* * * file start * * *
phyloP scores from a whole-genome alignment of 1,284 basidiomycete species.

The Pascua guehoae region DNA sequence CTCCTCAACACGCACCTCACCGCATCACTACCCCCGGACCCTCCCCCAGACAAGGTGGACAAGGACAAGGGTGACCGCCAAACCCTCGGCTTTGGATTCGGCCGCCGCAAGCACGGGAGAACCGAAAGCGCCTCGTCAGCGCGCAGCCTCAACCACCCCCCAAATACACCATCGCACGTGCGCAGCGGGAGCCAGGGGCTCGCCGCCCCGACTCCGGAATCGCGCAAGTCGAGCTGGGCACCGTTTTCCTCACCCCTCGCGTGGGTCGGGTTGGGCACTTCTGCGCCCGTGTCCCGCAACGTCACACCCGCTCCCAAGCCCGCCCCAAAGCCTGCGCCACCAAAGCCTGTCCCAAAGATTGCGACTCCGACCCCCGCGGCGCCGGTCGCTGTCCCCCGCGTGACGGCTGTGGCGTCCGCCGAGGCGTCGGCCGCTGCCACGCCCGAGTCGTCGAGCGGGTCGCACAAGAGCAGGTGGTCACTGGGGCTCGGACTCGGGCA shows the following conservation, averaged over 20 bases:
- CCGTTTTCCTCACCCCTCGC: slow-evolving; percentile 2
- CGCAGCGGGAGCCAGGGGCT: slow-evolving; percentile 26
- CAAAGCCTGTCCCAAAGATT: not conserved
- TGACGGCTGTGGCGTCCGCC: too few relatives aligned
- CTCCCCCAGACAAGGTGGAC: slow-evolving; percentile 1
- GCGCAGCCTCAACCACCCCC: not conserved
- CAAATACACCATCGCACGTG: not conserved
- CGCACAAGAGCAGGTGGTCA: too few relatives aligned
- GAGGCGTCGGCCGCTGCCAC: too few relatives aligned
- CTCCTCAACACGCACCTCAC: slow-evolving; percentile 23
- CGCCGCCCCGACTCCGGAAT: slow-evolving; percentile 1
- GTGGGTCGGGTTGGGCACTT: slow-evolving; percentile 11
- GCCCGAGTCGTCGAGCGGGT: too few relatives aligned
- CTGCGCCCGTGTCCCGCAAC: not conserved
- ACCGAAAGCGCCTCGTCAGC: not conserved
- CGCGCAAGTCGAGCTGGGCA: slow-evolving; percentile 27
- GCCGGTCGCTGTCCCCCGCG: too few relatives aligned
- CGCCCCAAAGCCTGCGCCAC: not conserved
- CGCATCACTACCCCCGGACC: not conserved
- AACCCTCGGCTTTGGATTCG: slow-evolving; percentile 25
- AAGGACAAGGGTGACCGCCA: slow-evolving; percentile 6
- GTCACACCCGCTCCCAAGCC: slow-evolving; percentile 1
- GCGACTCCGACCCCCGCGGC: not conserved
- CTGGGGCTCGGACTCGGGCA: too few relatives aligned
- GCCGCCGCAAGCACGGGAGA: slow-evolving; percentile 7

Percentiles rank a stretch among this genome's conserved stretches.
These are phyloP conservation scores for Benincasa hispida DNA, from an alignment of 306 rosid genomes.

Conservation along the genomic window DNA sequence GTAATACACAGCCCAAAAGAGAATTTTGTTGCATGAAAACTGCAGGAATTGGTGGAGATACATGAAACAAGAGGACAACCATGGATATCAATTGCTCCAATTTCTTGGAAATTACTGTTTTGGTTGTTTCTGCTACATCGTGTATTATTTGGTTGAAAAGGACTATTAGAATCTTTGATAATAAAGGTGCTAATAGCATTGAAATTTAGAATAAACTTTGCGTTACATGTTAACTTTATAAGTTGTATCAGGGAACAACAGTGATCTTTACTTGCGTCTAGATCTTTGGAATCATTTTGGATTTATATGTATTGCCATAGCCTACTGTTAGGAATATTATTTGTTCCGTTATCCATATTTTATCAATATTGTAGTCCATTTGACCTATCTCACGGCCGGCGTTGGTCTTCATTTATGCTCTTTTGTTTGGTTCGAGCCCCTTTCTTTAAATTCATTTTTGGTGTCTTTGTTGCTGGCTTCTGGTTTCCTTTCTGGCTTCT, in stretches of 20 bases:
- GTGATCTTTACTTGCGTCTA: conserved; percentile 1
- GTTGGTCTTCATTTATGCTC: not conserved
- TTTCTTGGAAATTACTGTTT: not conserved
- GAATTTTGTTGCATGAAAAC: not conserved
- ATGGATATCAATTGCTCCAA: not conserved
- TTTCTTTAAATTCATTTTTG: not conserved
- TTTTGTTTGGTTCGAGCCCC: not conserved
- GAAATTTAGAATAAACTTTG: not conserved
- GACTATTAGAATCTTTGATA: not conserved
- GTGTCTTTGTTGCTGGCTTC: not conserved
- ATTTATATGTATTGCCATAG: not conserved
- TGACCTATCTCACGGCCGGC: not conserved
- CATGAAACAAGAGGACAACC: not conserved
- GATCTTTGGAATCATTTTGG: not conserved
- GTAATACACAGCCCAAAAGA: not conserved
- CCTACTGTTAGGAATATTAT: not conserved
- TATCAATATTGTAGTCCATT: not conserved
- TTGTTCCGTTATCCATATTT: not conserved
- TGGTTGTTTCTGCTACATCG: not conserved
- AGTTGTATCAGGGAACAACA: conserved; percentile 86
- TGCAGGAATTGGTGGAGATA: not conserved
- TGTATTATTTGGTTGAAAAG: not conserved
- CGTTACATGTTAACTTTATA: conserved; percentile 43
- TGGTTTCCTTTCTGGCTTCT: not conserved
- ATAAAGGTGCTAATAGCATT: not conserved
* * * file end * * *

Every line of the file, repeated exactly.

phyloP scores from a whole-genome alignment of 1,284 basidiomycete species.

The Pascua guehoae region DNA sequence CTCCTCAACACGCACCTCACCGCATCACTACCCCCGGACCCTCCCCCAGACAAGGTGGACAAGGACAAGGGTGACCGCCAAACCCTCGGCTTTGGATTCGGCCGCCGCAAGCACGGGAGAACCGAAAGCGCCTCGTCAGCGCGCAGCCTCAACCACCCCCCAAATACACCATCGCACGTGCGCAGCGGGAGCCAGGGGCTCGCCGCCCCGACTCCGGAATCGCGCAAGTCGAGCTGGGCACCGTTTTCCTCACCCCTCGCGTGGGTCGGGTTGGGCACTTCTGCGCCCGTGTCCCGCAACGTCACACCCGCTCCCAAGCCCGCCCCAAAGCCTGCGCCACCAAAGCCTGTCCCAAAGATTGCGACTCCGACCCCCGCGGCGCCGGTCGCTGTCCCCCGCGTGACGGCTGTGGCGTCCGCCGAGGCGTCGGCCGCTGCCACGCCCGAGTCGTCGAGCGGGTCGCACAAGAGCAGGTGGTCACTGGGGCTCGGACTCGGGCA shows the following conservation, averaged over 20 bases:
- CCGTTTTCCTCACCCCTCGC: slow-evolving; percentile 2
- CGCAGCGGGAGCCAGGGGCT: slow-evolving; percentile 26
- CAAAGCCTGTCCCAAAGATT: not conserved
- TGACGGCTGTGGCGTCCGCC: too few relatives aligned
- CTCCCCCAGACAAGGTGGAC: slow-evolving; percentile 1
- GCGCAGCCTCAACCACCCCC: not conserved
- CAAATACACCATCGCACGTG: not conserved
- CGCACAAGAGCAGGTGGTCA: too few relatives aligned
- GAGGCGTCGGCCGCTGCCAC: too few relatives aligned
- CTCCTCAACACGCACCTCAC: slow-evolving; percentile 23
- CGCCGCCCCGACTCCGGAAT: slow-evolving; percentile 1
- GTGGGTCGGGTTGGGCACTT: slow-evolving; percentile 11
- GCCCGAGTCGTCGAGCGGGT: too few relatives aligned
- CTGCGCCCGTGTCCCGCAAC: not conserved
- ACCGAAAGCGCCTCGTCAGC: not conserved
- CGCGCAAGTCGAGCTGGGCA: slow-evolving; percentile 27
- GCCGGTCGCTGTCCCCCGCG: too few relatives aligned
- CGCCCCAAAGCCTGCGCCAC: not conserved
- CGCATCACTACCCCCGGACC: not conserved
- AACCCTCGGCTTTGGATTCG: slow-evolving; percentile 25
- AAGGACAAGGGTGACCGCCA: slow-evolving; percentile 6
- GTCACACCCGCTCCCAAGCC: slow-evolving; percentile 1
- GCGACTCCGACCCCCGCGGC: not conserved
- CTGGGGCTCGGACTCGGGCA: too few relatives aligned
- GCCGCCGCAAGCACGGGAGA: slow-evolving; percentile 7

Percentiles rank a stretch among this genome's conserved stretches.
These are phyloP conservation scores for Benincasa hispida DNA, from an alignment of 306 rosid genomes.

Conservation along the genomic window DNA sequence GTAATACACAGCCCAAAAGAGAATTTTGTTGCATGAAAACTGCAGGAATTGGTGGAGATACATGAAACAAGAGGACAACCATGGATATCAATTGCTCCAATTTCTTGGAAATTACTGTTTTGGTTGTTTCTGCTACATCGTGTATTATTTGGTTGAAAAGGACTATTAGAATCTTTGATAATAAAGGTGCTAATAGCATTGAAATTTAGAATAAACTTTGCGTTACATGTTAACTTTATAAGTTGTATCAGGGAACAACAGTGATCTTTACTTGCGTCTAGATCTTTGGAATCATTTTGGATTTATATGTATTGCCATAGCCTACTGTTAGGAATATTATTTGTTCCGTTATCCATATTTTATCAATATTGTAGTCCATTTGACCTATCTCACGGCCGGCGTTGGTCTTCATTTATGCTCTTTTGTTTGGTTCGAGCCCCTTTCTTTAAATTCATTTTTGGTGTCTTTGTTGCTGGCTTCTGGTTTCCTTTCTGGCTTCT, in stretches of 20 bases:
- GTGATCTTTACTTGCGTCTA: conserved; percentile 1
- GTTGGTCTTCATTTATGCTC: not conserved
- TTTCTTGGAAATTACTGTTT: not conserved
- GAATTTTGTTGCATGAAAAC: not conserved
- ATGGATATCAATTGCTCCAA: not conserved
- TTTCTTTAAATTCATTTTTG: not conserved
- TTTTGTTTGGTTCGAGCCCC: not conserved
- GAAATTTAGAATAAACTTTG: not conserved
- GACTATTAGAATCTTTGATA: not conserved
- GTGTCTTTGTTGCTGGCTTC: not conserved
- ATTTATATGTATTGCCATAG: not conserved
- TGACCTATCTCACGGCCGGC: not conserved
- CATGAAACAAGAGGACAACC: not conserved
- GATCTTTGGAATCATTTTGG: not conserved
- GTAATACACAGCCCAAAAGA: not conserved
- CCTACTGTTAGGAATATTAT: not conserved
- TATCAATATTGTAGTCCATT: not conserved
- TTGTTCCGTTATCCATATTT: not conserved
- TGGTTGTTTCTGCTACATCG: not conserved
- AGTTGTATCAGGGAACAACA: conserved; percentile 86
- TGCAGGAATTGGTGGAGATA: not conserved
- TGTATTATTTGGTTGAAAAG: not conserved
- CGTTACATGTTAACTTTATA: conserved; percentile 43
- TGGTTTCCTTTCTGGCTTCT: not conserved
- ATAAAGGTGCTAATAGCATT: not conserved